Perdue Making Moves in Georgia

By Jim Ellis

Former Georgia Sen. David Perdue (R)

Feb. 19, 2021 — Defeated Georgia Sen. David Perdue (R) is taking the first steps toward making a quick political comeback. This week he filed a new 2022 US Senate campaign committee with the Federal Election Commission to explore his prospects against new Sen. Raphael Warnock (D), who will be standing for a full six-year term after winning the 2020 special election. Perdue says he will make a final decision about launching his candidacy next month.

One of the former senator’s arguments to support a new campaign is that he “won” the November general election, which, he points out, drew a record high turnout.

Using the term “won” might be a stretch because we obviously know that Georgia has a runoff system even for the general, which must be satisfied to actually win, but he did finish 88,098 votes ahead of Jon Ossoff in the first election in which 4,952,175 people cast ballots. This total, however, was only enough for 49.73 percent of the vote, a scant 0.27 percent from clinching the seat.

The Jan. 5 runoff turned out differently, as these types of elections often do when an incumbent fails to achieve majority support in the first vote. That is, the second-place finisher frequently wins.

In January, now that the final votes are tabulated and certified, Ossoff produced a 54,944-vote edge from a participation factor of 4,484,902 voters, meaning 467,273 fewer individuals took part in the runoff election. This drop-off rate of only 9.4 percent, however, is the lowest ever for this type of a secondary electoral contest. The typical participation rate falls by at least one-third.

Therefore, Perdue’s argument that he “won” the record turnout election is less credible when understanding that the runoff had a small drop-off rate, and its turnout as part of the super-charged 2020 election cycle is well beyond a standard midterm participation factor.

Additionally, while a Perdue 2022 entry might dissuade other potential Republican nomination contenders such as former Sen. Kelly Loeffler, who campaigned closely with Perdue as part of their Republican team effort, it apparently isn’t yet stopping at least one other potential rival.

Ex-Rep. Doug Collins is sounding a different tune. On the John Fredericks syndicated radio program the former congressman was quoted as saying this about running for the Senate: “I’ve been underestimated for many years. We’re sitting back and watching this develop. David [Perdue] must have felt the need to put out a statement . . . People know I’m still looking at it.”

The formation of a Democratic ticket featuring Sen. Warnock and Stacey Abrams for governor would translate into a very high turnout among the state’s growing African American population. That has already proved a critical underpinning in explaining the recent Democratic turnaround in the statewide elections and particularly the Atlanta suburban region. Therefore, Georgia is a very different political state than it was when Perdue was originally elected in 2014.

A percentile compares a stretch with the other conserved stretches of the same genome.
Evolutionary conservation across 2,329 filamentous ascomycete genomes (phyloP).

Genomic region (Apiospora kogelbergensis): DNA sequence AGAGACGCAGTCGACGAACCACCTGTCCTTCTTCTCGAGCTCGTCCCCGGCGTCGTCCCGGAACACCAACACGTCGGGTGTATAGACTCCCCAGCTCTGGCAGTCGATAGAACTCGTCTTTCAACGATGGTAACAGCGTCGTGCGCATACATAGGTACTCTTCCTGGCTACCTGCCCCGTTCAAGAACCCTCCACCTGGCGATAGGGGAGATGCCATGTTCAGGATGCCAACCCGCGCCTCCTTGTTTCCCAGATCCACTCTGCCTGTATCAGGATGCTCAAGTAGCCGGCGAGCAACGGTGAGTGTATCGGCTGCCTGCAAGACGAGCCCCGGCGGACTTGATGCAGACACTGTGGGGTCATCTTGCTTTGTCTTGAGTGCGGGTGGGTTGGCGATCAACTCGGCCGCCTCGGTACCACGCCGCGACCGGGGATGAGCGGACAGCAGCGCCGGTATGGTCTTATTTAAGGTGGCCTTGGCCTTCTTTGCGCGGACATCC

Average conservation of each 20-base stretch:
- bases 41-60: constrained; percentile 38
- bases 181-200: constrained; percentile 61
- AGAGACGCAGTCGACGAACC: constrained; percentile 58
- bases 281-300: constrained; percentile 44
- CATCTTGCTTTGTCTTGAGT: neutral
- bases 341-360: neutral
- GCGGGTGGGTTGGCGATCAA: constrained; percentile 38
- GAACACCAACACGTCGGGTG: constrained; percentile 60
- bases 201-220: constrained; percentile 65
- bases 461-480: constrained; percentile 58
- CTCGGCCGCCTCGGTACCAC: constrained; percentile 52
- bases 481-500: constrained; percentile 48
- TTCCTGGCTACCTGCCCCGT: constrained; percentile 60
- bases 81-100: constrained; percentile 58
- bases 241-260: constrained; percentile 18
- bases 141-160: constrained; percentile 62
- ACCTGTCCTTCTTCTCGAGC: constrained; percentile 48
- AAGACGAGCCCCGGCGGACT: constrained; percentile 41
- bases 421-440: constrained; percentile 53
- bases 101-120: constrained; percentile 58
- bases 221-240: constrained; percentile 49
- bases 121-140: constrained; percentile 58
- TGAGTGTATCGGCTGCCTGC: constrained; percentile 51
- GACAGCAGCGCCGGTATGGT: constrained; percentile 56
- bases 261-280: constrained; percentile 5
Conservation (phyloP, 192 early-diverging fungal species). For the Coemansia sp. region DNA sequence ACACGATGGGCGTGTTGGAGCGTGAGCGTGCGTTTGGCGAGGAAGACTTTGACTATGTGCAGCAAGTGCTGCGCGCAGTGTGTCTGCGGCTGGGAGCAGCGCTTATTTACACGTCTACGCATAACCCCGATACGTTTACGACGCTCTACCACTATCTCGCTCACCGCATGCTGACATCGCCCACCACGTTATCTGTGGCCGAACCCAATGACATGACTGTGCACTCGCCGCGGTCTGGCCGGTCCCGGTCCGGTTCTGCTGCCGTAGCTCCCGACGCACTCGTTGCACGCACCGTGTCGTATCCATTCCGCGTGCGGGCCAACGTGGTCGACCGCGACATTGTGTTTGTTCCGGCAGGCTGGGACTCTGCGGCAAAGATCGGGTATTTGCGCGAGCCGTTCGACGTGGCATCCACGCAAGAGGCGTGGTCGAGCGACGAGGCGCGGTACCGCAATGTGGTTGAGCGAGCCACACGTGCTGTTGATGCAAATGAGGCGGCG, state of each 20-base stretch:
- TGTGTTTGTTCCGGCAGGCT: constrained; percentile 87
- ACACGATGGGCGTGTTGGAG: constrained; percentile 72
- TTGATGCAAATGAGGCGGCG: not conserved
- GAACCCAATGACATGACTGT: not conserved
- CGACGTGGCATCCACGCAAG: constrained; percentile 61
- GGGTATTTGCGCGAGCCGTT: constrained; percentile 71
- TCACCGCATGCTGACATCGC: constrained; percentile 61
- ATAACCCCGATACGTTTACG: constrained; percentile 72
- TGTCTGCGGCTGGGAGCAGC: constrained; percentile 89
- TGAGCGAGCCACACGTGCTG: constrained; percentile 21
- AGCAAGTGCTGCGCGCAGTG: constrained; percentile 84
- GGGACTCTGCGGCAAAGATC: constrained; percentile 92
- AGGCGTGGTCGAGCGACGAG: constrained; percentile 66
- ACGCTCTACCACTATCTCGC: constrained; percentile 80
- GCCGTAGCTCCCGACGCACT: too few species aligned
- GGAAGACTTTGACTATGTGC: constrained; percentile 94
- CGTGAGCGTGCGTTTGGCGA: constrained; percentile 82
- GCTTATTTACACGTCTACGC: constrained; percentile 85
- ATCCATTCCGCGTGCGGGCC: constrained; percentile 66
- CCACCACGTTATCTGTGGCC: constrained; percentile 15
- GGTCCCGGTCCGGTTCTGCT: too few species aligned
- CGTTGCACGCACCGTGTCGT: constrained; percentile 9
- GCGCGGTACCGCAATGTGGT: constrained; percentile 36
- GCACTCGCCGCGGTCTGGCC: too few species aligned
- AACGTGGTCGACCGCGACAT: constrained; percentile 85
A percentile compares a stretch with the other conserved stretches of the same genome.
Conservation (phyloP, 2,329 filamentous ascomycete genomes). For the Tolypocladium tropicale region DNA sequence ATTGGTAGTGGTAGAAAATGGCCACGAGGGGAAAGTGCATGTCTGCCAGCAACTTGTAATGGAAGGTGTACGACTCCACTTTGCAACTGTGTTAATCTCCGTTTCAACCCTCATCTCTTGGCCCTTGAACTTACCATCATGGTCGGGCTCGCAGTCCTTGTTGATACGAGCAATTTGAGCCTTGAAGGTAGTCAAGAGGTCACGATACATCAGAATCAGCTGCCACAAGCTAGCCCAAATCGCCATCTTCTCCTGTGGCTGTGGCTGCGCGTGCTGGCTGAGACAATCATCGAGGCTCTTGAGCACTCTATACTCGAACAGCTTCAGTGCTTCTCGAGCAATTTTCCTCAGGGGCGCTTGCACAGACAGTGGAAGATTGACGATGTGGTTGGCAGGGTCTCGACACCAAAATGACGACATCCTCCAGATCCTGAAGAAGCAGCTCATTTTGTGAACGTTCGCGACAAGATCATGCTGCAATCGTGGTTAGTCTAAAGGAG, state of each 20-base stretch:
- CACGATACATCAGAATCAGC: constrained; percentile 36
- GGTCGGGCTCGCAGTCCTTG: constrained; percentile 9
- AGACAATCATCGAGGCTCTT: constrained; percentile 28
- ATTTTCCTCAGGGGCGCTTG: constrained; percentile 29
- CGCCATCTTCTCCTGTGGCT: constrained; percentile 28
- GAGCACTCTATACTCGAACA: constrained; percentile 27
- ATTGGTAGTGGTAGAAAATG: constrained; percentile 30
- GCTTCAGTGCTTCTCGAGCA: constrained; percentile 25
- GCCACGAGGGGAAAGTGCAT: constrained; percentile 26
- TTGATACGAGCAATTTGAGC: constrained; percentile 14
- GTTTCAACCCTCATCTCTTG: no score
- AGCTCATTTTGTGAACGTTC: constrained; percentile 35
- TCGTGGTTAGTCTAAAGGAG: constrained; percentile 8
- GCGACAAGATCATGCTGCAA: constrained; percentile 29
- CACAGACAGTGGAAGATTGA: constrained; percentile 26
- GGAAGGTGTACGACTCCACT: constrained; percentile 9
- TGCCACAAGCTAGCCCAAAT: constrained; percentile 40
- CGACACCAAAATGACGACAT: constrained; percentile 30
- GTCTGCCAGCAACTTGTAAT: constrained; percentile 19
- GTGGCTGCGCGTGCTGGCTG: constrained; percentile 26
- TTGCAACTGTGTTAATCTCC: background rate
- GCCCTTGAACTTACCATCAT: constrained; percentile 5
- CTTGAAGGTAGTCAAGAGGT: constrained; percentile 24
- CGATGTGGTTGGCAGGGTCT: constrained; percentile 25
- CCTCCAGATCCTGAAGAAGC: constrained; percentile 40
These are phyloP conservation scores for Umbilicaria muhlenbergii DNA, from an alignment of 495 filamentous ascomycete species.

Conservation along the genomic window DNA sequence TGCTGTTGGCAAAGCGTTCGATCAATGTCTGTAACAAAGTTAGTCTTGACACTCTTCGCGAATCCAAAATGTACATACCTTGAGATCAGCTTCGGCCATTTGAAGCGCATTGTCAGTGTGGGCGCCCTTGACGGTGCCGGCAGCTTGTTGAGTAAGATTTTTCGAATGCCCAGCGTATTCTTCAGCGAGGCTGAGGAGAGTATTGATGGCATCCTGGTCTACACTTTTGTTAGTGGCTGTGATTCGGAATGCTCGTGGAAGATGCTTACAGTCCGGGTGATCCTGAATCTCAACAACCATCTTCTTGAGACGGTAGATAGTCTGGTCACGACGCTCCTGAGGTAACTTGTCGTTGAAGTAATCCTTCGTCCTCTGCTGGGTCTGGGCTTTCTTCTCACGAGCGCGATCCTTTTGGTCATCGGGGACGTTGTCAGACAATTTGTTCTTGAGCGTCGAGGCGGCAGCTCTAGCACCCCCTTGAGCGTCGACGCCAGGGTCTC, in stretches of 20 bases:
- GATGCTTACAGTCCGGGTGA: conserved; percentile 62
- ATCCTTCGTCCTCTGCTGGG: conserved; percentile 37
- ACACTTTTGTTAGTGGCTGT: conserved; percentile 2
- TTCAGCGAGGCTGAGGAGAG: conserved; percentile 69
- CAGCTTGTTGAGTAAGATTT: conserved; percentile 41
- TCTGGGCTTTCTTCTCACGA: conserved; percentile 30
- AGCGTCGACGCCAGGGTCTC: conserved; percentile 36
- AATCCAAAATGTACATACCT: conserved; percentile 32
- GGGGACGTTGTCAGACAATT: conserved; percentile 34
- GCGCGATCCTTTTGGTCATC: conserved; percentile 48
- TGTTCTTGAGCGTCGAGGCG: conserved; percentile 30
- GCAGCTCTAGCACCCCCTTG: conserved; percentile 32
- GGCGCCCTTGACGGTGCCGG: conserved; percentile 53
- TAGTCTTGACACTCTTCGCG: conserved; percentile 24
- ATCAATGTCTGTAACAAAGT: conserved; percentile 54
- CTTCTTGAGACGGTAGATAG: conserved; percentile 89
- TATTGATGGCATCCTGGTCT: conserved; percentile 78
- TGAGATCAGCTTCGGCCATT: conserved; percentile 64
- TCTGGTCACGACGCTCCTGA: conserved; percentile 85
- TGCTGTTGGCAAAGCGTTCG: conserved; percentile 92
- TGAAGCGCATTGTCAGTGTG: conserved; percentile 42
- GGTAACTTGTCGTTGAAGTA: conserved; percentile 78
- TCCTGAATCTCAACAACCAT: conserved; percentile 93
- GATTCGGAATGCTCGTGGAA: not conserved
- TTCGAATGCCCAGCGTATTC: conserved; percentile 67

On the other hand, a Perdue candidacy would certainly give the Republicans a top-tier candidate and make Georgia perhaps the top GOP challenger opportunity in the country. With the Senate tied at 50-50, every seat is of critical importance so each eventual Georgia nominee will have an abundance of resources with which to fully complete, as was the case in 2020.

The big question is can Perdue, or any eventual Republican Senate nominee, re-activate their party’s political base in areas of strength? GOP runoff turnout did not equal the Democrats’ participation factor in their respective top political regions, which proved to be the difference in Ossoff turning a close loss into a close win.

An obstacle toward Republicans taking back this seat might not even relate to the Senate race itself. With Gov. Brian Kemp’s (R) approval ratings tanking largely due to the election security issue and the challenge threats that exist for him in a Republican primary, there is a chance the GOP comes out of the gubernatorial primary divided with a weakened nominee even if the incumbent prevails.

Such would certainly enhance Abrams general election chances – remember, she only lost in 2018 by 54,720 votes – so it won’t take much of a change for Democrats to witness a different gubernatorial outcome in 2022. Her winning would likely improve Sen. Warnock’s chances, as well.

In any event, a quickening 2022 Georgia campaign cycle appears inevitable, and Peach State voters can again expect to be the focus of prodigious political attention.

Leave a Reply

Your email address will not be published. Required fields are marked *